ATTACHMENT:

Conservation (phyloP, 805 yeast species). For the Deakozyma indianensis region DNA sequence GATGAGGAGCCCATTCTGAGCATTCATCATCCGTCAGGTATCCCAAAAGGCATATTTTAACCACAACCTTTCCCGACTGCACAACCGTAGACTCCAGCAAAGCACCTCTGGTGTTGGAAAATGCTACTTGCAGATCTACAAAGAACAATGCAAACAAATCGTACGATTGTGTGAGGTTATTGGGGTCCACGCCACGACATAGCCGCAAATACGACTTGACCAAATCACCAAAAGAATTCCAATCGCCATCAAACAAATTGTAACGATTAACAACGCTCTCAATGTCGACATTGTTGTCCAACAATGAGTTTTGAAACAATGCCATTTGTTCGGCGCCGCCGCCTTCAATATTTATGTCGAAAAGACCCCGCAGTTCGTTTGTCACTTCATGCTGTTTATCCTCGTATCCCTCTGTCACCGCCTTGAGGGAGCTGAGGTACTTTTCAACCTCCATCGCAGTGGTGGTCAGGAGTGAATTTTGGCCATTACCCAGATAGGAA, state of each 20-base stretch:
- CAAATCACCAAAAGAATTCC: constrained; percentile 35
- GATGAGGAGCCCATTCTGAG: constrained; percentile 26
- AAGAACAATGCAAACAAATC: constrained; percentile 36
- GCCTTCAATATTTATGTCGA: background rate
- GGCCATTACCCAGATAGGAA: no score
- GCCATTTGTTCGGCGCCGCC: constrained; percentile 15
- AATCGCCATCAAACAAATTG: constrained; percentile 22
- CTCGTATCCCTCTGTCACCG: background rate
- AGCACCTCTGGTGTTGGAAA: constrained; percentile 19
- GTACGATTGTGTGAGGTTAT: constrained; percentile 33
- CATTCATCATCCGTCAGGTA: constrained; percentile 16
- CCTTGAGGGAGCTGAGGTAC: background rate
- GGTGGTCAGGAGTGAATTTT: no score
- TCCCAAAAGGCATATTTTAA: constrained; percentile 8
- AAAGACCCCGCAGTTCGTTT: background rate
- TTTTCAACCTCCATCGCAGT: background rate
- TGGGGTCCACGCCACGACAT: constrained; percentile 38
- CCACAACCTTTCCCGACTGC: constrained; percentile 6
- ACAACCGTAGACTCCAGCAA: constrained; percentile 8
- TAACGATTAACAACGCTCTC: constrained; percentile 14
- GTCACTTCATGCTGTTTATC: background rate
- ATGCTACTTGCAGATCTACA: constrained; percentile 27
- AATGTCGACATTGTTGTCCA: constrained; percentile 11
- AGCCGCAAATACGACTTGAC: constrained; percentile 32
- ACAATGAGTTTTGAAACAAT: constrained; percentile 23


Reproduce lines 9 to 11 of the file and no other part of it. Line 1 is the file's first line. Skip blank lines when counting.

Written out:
- CTCGTATCCCTCTGTCACCG: background rate
- AGCACCTCTGGTGTTGGAAA: constrained; percentile 19
- GTACGATTGTGTGAGGTTAT: constrained; percentile 33